Analysts talk short- and long-term effects of high fertilizer prices
While farmers are concerned about fertilizer prices in the short-term, the rapidly increasing prices may have rippling long-term effects on the supply chain. As farmers across the world begin to consider modifying their usual crop rotation, export prices and trading patterns may drastically change, as well as the labor and materials needed to facilitate importing and exporting.
Analyst Brian Doherty says around October is when producers can begin negotiations with their suppliers to prepare for the next season. In some cases, those negotiations have been able to happen, but in others, suppliers have been unable to promise a price or a time for delivery.
Farmers seek nutrient solutions for the next planting season
What is a good, full-nutrient alternative to synthetic fertilizer? The answer for some is a return to the original fertilizer: manure. Not only can manure provide crops the nutrients they need to grow, but if they are selected properly, manure can restore and build soil health.
“It’s natural vs. synthetic fertilizers,” says Dan Luepkes, a corn farmer in Oregon, Illinois. “Natural fertilizers have no added salt, so they’re more usable for the plant. Chicken manure also contains some additional micronutrients and calcium that you won’t get in synthetic fertilizers unless you buy all those additional micronutrients.”
Daniel Andersen, an associate professor at Iowa State University, says using the right type of manure can also bolster soil health. While it is convenient to use manure from your own barnyard, conducting soil tests to see what is lacking and then finding the right manure to meet those needs can improve the microbiology of your soil. This makes for better cropland, something synthetic fertilizer doesn’t do without additives, he says.
Optimizing the nutrients on hand with technology
Once a farmer has secured fertilizer, using it to its fullest potential is imperative to getting his money’s worth. Variable-rate technology allows producers to optimize the spreading and application of fertilizer in specific zones, ensuring less is wasted.
“Automatic zone creation gives growers a much higher level of flexibility and accuracy to optimize inputs,” says Matthew Lau, global product manager of scripting for The Climate Corp. “It also allows growers to test different layers and different hypotheses and compare those to determine which one they feel will be the best choice to move into that next season. We know every year is different, and every year brings its own set of challenges.”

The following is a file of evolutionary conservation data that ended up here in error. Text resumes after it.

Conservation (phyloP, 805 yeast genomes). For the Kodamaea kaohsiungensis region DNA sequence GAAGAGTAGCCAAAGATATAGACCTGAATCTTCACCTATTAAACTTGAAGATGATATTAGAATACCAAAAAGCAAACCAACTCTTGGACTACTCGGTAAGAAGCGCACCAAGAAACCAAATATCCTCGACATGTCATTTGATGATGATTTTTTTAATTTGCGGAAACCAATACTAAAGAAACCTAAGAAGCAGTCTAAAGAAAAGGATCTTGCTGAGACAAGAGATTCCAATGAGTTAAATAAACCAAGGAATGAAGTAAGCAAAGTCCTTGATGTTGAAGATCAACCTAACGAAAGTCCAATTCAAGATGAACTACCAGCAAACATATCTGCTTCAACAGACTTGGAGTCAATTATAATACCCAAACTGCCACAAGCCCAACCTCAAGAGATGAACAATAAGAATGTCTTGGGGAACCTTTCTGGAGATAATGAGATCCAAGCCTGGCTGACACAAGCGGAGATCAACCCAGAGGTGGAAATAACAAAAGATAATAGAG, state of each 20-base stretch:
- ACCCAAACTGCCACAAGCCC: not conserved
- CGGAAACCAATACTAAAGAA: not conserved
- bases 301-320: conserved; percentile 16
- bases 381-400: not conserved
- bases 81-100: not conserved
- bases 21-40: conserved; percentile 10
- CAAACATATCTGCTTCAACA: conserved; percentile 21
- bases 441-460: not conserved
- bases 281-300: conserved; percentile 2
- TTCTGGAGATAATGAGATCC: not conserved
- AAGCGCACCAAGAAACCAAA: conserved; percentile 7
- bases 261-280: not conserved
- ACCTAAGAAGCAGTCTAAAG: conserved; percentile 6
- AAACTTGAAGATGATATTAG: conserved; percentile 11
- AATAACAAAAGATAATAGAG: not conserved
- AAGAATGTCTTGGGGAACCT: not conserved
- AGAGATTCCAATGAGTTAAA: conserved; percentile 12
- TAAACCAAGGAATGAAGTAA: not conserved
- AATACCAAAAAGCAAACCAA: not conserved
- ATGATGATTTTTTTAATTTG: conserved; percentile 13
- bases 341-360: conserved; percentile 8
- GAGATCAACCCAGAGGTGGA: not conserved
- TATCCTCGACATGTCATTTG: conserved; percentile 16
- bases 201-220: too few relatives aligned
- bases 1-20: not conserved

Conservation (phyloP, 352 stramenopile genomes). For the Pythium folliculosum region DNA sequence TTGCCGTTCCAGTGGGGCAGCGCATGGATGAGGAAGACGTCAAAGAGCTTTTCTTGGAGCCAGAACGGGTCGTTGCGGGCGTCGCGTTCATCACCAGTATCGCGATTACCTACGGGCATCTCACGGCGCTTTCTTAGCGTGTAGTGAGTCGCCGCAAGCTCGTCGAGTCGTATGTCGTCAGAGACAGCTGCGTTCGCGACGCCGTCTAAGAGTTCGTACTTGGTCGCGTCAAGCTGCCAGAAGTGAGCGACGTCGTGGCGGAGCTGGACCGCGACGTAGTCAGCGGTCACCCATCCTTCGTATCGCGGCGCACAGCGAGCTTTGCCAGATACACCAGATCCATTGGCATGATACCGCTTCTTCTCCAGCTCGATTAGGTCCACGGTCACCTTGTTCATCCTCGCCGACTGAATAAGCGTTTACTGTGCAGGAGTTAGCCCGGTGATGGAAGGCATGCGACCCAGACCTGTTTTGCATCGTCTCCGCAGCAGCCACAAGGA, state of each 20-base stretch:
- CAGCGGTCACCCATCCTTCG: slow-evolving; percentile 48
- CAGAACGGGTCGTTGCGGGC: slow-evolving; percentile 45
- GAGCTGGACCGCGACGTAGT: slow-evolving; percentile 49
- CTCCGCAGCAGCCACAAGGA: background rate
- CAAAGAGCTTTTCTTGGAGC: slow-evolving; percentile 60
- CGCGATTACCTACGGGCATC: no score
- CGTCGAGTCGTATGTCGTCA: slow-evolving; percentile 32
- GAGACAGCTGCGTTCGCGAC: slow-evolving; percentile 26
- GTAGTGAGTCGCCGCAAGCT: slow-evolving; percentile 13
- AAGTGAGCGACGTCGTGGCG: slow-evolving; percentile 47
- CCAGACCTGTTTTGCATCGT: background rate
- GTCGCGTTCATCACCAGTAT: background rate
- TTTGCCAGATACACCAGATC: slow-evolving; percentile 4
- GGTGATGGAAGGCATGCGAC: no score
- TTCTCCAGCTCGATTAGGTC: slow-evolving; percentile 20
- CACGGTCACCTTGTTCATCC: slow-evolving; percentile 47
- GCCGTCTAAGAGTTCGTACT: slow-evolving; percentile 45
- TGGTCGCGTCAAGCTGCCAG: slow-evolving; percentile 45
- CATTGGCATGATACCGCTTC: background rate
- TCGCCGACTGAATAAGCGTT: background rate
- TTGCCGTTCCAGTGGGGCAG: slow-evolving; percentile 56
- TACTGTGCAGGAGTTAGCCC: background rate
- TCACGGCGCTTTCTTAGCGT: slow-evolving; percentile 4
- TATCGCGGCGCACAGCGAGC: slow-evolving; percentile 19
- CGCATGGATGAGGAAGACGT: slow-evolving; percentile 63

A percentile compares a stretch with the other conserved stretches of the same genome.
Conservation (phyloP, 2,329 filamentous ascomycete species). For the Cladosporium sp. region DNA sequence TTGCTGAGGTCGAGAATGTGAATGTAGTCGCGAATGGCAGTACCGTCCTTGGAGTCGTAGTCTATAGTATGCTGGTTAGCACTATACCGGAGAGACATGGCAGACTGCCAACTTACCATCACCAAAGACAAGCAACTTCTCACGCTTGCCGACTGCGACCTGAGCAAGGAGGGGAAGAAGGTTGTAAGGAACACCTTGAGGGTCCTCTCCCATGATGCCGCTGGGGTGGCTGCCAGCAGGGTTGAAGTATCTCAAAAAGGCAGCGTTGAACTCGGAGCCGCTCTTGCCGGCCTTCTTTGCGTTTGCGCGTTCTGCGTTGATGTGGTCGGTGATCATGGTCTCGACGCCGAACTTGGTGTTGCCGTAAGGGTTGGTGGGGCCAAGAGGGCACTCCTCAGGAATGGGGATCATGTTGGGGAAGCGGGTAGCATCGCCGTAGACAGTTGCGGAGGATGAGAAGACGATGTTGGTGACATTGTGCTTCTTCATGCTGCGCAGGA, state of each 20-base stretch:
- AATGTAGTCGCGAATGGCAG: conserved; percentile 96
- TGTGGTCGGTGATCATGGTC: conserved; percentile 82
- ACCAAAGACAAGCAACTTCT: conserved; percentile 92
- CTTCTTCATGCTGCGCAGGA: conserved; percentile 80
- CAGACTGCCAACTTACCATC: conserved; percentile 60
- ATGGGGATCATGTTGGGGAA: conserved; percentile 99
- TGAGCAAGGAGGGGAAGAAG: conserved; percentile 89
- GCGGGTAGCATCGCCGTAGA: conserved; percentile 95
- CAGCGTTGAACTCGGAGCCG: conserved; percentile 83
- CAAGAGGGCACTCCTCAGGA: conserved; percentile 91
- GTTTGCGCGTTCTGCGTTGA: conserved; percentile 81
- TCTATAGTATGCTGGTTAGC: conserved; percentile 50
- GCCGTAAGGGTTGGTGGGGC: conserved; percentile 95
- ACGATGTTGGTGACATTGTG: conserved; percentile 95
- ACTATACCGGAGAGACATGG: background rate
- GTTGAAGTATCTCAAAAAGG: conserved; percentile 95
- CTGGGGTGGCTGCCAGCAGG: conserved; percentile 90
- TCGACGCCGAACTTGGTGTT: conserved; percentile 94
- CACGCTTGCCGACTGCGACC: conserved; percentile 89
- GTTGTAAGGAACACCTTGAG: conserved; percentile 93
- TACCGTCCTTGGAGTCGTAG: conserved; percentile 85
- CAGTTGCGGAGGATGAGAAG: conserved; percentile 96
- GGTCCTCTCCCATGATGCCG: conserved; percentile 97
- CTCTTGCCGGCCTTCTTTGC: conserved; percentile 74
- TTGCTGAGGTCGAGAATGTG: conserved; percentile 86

Farmers urge government action
In an effort to find a solution to the rapidly increasing price of fertilizer, a group of 6,000 farmers, called the Family Farm Action Alliance, petitioned the U.S. Department of Justice to see if there is a connection between the increases and manipulation by fertilizer companies. Currently, fertilizer companies like Mosaic are denying any manipulation of the markets, pointing to factors in the global economy as the source of the price increase.
“There’s a potential in the way this industry is structured to really exploit farmers,” says Philip Howard, associate professor at Michigan State University and expert on food industry consolidation.
Senator Chuck Grassley also sent a letter on December 16 to Attorney General Merrick Garland asking that fertilizer prices be investigated. He stated that many farmers had raised concerns about potential anti-competitive activity and market manipulation.
"This year has seen dramatic growth in the price of fertilizer with nitrogen fertilizers more than doubling in price, anhydrous up by 131%, urea by 110%, and potash up by 120%. In October 2021 alone, the price of anhydrous fertilizer jumped 26% from the previous month," says Grassley in the letter.
According to the letter, the fertilizer markets have few market participants. Potash has two companies that control supply and nitrogen-based fertilizers have 75% of their market concentrated within four companies.
"The Department of Justice should initiate an investigation of the fertilizer market so that farmers across the country can have assurances that there are no violations of U.S. antitrust law in the fertilizer industry," says Grassley.